- Kazutaka Inoue - Director of the Jins Meme division
- Seiichi Saito - Creative and Technical Director
- Kentaro Shihaku - Creative Director
"We have challenged the historical limitations of eyewear, introducing a range of innovative glasses that move beyond vision correction to help solve problems of daily life.” - Hitoshi Tanaka, Interview for Wareable magazine
- May 2014 - JIN CO. announces Jins MEME during CES 2015.
- April 2105 - JIN launches the Academic Pack, a package of Jins MEME glases, software, and relevant accessories for researchers.
- January 2016 - Scheduled date of the consumer version release.
Enhancement - As Hitoshi Tanaka, the CEO and the founder of JIN CO., stated, the ultimate goal of Jins Meme is to improve and enhance the lives of its wearers. The data from the sensors can be utilized to enhance sport activities as well as to improve body posture and attention.
Treatment - Jins Meme can be potentially used to prevent or remedy the symptoms of Parkinson's disease or dementia by "nudging people into using their brains more." This is especially important in countries troubled with population ageing such as Japan.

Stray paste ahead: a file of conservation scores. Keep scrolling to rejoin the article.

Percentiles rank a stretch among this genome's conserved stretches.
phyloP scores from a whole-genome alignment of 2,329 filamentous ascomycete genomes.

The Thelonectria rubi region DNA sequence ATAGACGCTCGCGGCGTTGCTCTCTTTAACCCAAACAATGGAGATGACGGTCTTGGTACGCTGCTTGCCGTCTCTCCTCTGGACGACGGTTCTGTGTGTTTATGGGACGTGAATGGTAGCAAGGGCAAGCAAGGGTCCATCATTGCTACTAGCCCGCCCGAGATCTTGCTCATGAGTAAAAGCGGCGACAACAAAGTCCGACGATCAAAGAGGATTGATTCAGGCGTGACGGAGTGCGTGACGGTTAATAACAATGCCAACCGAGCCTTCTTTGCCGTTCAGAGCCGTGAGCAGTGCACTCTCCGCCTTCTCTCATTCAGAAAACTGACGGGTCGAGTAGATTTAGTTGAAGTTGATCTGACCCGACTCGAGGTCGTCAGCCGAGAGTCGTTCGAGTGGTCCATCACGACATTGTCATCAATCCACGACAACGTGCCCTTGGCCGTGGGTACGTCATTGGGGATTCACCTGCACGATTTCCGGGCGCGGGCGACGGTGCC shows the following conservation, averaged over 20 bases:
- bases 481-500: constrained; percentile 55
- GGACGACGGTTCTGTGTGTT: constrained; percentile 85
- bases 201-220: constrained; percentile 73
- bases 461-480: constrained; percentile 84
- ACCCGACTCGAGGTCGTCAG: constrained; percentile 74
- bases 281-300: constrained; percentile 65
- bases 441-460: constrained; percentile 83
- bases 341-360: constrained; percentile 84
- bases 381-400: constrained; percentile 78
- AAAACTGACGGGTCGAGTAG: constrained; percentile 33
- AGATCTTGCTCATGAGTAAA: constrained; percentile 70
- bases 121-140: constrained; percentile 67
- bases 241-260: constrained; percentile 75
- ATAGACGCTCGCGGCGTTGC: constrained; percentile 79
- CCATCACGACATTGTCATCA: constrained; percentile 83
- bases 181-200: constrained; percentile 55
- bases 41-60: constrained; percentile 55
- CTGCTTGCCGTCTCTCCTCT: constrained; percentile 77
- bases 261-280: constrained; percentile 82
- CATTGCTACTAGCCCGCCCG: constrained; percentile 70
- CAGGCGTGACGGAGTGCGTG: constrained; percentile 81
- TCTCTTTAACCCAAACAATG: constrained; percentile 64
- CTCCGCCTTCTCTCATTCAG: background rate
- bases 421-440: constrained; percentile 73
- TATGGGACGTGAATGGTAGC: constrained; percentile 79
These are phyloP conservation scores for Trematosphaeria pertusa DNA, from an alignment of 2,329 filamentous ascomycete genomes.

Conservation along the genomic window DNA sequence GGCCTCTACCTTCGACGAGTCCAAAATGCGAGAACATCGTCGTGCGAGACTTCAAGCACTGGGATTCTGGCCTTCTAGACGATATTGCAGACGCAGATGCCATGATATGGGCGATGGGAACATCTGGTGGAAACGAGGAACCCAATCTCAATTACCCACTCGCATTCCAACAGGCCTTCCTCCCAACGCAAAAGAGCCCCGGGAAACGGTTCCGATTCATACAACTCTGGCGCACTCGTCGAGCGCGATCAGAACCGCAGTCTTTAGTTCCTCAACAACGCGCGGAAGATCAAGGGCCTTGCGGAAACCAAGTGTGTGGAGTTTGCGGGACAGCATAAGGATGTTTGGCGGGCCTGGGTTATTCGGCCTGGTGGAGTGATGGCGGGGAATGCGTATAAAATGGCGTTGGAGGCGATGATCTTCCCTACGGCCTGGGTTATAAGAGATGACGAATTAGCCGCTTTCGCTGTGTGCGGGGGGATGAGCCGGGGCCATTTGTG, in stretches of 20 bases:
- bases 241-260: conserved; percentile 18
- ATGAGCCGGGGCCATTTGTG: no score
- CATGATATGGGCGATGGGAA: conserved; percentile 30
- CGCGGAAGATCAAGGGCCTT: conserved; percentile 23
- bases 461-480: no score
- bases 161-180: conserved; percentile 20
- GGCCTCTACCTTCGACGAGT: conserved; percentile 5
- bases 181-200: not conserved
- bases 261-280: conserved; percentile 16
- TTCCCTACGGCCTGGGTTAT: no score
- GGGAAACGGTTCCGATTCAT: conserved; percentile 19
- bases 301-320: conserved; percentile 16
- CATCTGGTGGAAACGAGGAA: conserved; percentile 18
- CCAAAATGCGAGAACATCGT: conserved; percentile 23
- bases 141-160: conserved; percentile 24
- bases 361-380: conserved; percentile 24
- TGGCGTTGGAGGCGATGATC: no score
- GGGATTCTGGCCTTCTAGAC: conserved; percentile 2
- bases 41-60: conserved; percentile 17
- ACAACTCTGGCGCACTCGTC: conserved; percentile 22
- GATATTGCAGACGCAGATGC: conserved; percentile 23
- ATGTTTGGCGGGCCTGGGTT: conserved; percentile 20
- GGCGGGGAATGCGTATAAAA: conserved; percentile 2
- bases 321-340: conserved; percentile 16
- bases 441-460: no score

Ethical & Health Issues
There are no ethical or health issues connected to this particular device.
For more general issues connected with smartglasses, please see the Smartglasses synopsis.
Public & Media Impact and Presentation
First articles from western media came out just (December 2014) before CES 2015. Wareable magazine said about Jins Meme that it is an "alternative to Google Glass" and discussed the electrooculography sensor and JIN CO. vision (see quote in Company & People) regarding smartglasses. Similar article appeared in Digital Trends. The article focuses on the looks of the device, calls it "innocent looking" and makes a positive remark that it "could be the future of smart eyewear." Interestingly, attention to the fact that Jins Meme does not look like other emerging smartglasses device is visible in other articles very often.
The device received great attention after it was officially introduced to western media on CES 2015 in January. In an article titled "Glassholes would get punched less wearing Jins subtle Meme smart glasses" Digital Trends made a comparison to Google Glass and praised the subtle looking design of the device. The author was impressed by the electrooculography sensor and called the device to be overall "subtle but powerful." An article on CNET again mentions how "normal" the device looks. It mentions that the device can help prevent eye-fatigue. The author was clearly impressed by the device and summarised his feeling by calling it "something you'd actually want to wear."